It looks promising.  People like me with 800 metre metal drive-ways could benifit from such a service where the ADSL here is less than 2Mb/s.  Here is their website: http://www.ultracom.co.nz/wireless.html

Guess I'll ask them directly.


So it's just a 5GHz WiFi service.




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Uber Geek
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  Reply # 790280 1-Apr-2013 19:56
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I think UFB is worth getting it b/c it's just newer. It is not copper. It's fibre. It's gonna be 30Mbit for the cheaper plans for most households I gather. To me the installation costs for most urban houses should be free, the plan is the same price generally, so why not. And in the future should they get 300 or 1000 speed, the 100 might be the new entry pack or taken out completely like how some ISPs have ADSL2+ as FS/1. We don't do much downloading but I guess it helps a bit when I am updating Windows, it probably helps more with mic or camera Skyping, I found that overseas Skyping with a mic can crash the conversation on ADSL2+, my friends are in Asia. It's the future, not sure if in the distant future many urbaners would still be on a DSL connection.

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  Reply # 790286 1-Apr-2013 20:16
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rayonline: To me the installation costs for most urban houses should be free, the plan is the same price generally, so why not.



You can argue this but the fibre running past your house has cost ~$3000 per household to install and the cost of installation of the fibre connection to your home and hardware will be somewhere in the vicinity of $1000 - $2000. At the end of the day these costs have to be paid by somebody.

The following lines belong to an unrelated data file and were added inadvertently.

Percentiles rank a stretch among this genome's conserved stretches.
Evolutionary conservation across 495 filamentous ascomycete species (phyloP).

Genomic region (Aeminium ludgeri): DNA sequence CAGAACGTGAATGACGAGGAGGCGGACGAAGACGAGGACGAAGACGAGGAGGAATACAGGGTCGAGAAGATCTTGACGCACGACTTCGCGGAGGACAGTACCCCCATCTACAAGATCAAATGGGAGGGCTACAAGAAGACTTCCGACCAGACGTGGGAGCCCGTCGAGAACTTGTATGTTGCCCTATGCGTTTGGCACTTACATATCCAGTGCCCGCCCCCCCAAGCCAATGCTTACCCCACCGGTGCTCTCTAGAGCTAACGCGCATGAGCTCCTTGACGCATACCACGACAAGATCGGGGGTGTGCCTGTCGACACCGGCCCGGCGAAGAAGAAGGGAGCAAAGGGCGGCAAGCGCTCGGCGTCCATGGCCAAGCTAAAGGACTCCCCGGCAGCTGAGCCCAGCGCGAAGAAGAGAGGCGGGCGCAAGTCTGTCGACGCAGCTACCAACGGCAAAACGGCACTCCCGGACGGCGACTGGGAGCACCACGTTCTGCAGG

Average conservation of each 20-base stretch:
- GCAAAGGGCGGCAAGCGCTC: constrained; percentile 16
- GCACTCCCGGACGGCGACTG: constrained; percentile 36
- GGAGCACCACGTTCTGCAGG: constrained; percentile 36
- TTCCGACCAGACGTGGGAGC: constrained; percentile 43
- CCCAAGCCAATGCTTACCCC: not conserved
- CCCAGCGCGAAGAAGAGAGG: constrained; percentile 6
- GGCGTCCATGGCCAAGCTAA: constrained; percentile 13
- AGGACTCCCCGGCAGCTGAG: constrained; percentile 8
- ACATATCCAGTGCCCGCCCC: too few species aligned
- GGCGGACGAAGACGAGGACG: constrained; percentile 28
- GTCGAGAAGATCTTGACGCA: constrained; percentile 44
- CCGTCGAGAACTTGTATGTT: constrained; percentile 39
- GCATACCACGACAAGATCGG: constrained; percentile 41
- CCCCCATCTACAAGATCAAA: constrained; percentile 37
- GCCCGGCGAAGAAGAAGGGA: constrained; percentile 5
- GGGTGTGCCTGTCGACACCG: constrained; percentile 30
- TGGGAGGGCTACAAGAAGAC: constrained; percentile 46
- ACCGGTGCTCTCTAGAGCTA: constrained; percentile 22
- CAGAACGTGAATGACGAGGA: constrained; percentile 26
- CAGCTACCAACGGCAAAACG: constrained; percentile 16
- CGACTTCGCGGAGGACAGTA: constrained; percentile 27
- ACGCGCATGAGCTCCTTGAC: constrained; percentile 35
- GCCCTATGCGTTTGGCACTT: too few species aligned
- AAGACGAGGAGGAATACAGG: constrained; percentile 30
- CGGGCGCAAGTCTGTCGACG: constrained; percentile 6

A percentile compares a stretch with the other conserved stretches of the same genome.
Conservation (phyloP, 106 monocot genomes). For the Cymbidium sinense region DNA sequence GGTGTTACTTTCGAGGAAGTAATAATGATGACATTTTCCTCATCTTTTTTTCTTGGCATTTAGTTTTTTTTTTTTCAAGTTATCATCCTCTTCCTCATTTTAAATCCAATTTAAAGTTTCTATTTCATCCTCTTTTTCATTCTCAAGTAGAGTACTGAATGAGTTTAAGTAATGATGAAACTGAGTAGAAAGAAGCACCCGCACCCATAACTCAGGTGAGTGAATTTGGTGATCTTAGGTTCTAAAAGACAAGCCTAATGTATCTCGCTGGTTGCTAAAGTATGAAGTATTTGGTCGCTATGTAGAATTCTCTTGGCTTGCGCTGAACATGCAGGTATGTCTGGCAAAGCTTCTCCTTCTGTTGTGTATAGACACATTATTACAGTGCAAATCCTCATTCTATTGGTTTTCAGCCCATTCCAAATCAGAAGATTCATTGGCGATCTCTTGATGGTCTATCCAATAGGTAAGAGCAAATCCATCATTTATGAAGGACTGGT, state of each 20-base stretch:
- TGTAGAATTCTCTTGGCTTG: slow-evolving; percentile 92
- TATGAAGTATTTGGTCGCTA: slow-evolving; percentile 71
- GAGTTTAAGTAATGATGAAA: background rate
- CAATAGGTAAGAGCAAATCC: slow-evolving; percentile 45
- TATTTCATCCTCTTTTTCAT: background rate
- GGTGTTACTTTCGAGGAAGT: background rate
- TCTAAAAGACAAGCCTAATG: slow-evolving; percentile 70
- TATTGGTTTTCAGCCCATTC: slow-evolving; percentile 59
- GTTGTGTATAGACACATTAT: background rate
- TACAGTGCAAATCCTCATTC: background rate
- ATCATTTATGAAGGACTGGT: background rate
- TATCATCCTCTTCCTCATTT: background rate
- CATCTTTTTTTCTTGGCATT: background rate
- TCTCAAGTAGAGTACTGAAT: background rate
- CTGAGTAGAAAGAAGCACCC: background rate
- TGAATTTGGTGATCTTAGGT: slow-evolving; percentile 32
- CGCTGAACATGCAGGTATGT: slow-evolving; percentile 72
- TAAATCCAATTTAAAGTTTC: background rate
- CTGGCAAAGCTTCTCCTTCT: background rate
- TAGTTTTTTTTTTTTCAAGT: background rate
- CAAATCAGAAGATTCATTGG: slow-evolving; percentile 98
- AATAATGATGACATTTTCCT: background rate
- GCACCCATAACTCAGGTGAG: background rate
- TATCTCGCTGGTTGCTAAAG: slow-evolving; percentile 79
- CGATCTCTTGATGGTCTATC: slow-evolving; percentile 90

And in the future should they get 300 or 1000 speed, the 100 might be the new entry pack or taken out completely like how some ISPs have ADSL2+ as FS/1. We don't do much downloading but I guess it helps a bit when I am updating Windows, it probably helps more with mic or camera Skyping, I found that overseas Skyping with a mic can crash the conversation on ADSL2+, my friends are in Asia. It's the future, not sure if in the distant future many urbaners would still be on a DSL connection.



Speeds faster than 100Mbps will only be available on point-to-point connections or a future GPON upgrade. There is no capability at present to offer speeds faster than 100Mbps over GPON using the uncontended 24 way split CFH want to maintain.

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  Reply # 790313 1-Apr-2013 21:07
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Im wondering how they will handle the 24 way split with multiple services into a single house, since they seem to be allowing for only 1 service in the 2.4/24 calculation. Guess they will just have to hope that there are sufficiant technophobes and non flatting houses to make up for it.




Richard rich.ms